Wednesday, October 18, 2006

Gadianton Mercy

By Keryn of "Ponder It"

During our recent reading of 3 Nephi, a particular part of the pride cycle raised some interesting political and spiritual questions for me. In 3 Nephi chapter 4, the Nephite nation has just overcome and destroyed the Gadianton robbers, at great cost. In 3 Nephi 5:1, we learn
And now behold, there was not a living soul among all the people of the Nephites who did doubt in the least the words of all the holy prophets who had spoken; for they knew that it must needs be that they must be fulfilled.
And then in verse three we learn:
Therefore they did forsake all their sins, and their abominations, and their whoredoms, and did serve God with all diligence day and night.
So it would seem that these people are pretty righteous right now. They take all the robbers prisoner, and, as we learn in verse four:
…they did cast their prisoners into prison, and did cause the word of God to be preached unto them; and as many as would repent of their sins and enter into a covenant that they would murder no more were set at liberty.
I have always been amazed by this manner of dealing with criminals, and a little envious. What would be to live in a world where your word is truly your bond, and conversion to the gospel can create a trustworthy person from a former robber?

I still believe that it would be wonderful if this could be so, and I believe that the Nephites did what they thought was best. But…as we continued reading, we learned that this righteousness and peace are short-lived. Just eight years later:
And thus, in the commencement of the thirtieth year—the people having been delivered up for the space of a long time to be carried about by the temptations of the devil whithersoever he desired to carry them, and to do whatsoever iniquity he desired they should—and thus in the commencement of this, the thirtieth year, they were in a state of awful wickedness. (3 Nephi 6:17)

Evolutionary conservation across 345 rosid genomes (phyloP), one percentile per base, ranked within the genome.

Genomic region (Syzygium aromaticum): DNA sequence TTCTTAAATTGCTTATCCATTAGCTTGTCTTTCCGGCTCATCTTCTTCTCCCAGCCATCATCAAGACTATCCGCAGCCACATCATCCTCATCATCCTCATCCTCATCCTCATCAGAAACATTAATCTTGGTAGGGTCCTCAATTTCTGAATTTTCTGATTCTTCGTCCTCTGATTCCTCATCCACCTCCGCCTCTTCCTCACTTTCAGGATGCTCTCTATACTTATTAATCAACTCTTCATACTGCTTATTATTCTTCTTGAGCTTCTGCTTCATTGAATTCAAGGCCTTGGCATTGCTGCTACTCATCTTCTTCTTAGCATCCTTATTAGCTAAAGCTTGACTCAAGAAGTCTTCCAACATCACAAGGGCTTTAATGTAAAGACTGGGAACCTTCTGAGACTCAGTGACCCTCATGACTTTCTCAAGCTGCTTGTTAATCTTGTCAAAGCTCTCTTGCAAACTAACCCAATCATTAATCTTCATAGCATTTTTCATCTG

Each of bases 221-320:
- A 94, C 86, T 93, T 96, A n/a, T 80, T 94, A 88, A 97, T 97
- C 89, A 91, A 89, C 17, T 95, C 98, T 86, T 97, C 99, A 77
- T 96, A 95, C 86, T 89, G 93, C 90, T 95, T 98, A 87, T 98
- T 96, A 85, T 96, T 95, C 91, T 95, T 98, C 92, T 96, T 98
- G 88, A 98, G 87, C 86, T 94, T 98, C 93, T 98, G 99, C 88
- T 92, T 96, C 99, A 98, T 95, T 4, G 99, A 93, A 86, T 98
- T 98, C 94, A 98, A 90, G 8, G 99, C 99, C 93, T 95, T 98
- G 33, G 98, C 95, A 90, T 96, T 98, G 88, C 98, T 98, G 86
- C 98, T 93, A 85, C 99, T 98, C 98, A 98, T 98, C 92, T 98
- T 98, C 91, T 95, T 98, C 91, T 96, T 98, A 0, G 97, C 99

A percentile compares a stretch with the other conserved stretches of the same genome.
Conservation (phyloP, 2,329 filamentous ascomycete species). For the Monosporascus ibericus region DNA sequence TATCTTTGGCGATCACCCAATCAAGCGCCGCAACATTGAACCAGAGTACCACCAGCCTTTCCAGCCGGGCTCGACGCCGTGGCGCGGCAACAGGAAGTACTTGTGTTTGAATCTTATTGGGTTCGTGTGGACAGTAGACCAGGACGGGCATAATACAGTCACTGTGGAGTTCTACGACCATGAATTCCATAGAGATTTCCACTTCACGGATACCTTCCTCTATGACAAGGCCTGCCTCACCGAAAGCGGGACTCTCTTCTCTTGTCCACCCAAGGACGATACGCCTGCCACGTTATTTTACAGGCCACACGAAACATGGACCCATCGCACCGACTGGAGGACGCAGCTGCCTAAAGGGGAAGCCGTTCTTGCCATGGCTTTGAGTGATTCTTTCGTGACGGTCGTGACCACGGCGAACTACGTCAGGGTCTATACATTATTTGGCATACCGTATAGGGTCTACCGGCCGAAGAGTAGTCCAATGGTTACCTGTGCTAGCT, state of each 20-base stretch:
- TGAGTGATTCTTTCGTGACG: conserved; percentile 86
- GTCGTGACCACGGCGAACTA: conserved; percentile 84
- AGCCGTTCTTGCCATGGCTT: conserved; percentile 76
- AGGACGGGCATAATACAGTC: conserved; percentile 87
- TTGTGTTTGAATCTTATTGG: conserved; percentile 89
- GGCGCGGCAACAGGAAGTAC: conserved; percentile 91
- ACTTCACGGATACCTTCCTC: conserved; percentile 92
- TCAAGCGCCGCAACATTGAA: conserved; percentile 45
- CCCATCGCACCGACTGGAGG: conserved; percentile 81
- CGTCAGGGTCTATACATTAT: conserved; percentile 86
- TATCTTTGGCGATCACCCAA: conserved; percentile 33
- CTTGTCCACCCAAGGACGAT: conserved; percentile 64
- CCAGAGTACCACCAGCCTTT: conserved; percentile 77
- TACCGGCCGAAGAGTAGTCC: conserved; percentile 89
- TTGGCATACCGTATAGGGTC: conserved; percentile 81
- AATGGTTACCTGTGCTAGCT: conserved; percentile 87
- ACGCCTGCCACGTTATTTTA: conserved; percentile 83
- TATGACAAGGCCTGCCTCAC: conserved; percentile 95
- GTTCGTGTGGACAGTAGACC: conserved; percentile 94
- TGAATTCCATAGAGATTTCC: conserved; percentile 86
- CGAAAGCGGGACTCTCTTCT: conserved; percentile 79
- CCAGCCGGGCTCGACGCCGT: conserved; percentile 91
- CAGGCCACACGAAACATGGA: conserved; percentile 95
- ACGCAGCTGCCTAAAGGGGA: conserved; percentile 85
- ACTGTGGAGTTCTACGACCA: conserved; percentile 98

…but in this same year, yea, the thirtieth year, they did destroy upon the judgment-seat, yea, did murder the chief judge of the land.(3 Nephi 7:1)
Just eight short years later these same righteous Nephites have turned completely back to evilness. And for the first time, I made a possible connection between the quick return to wickedness and the influence of the Gadiantons. Is it possible that some of the robbers released after their conversion returned to their evil ways? Could that be what hastened the downfall of the Nephites at this time? Is it possible that the Nephites were too merciful for their own good? I have no idea if it is even possible to answer these questions, but it has certainly changed the way I think about this part of the story.


Anonymous said...

Interesting thoughts Keryn. I have often been amazed at how quickly things turned sometimes in the BofM. And they did not have modern media. I would think there was a greater chance of change in todays world.

Any rate, You may be right with this. I had never thought of it before.

Anonymous said...

I also am amazed at the trust placed in people's word. Hugh Nibley rights a lot about this, how in Middle Eastern culture (well, perhaps not these days...) it is customary to regard your "word" as something sacred not to be gone against. It's just like Nephi getting Zoram to give his word that he'd play nice and go with them. Once his word was given, their "fears did cease concerning him".

Jettboy said...

Often when people read the scriptures, especially the BofM, everything seems to be clearcut. However, as demonstrated time and again the underlying text is not so simplistic. "Propaganda" seems to reveal the truth as it seeks to hide it or, in this case, moralize it. Details are funny things.

Remember, the BofM was written for two reasons. The first is bring us to Christ and the second is to avoid the Nephite mistakes. Perhaps the mistake this time around was so easily forgiving and forgetting. What might have been better, assuming your theory is correct, is much harder to decide. Perhaps the lesson isn't do this or don't do this, but sometimes there is nothing you can do other than try.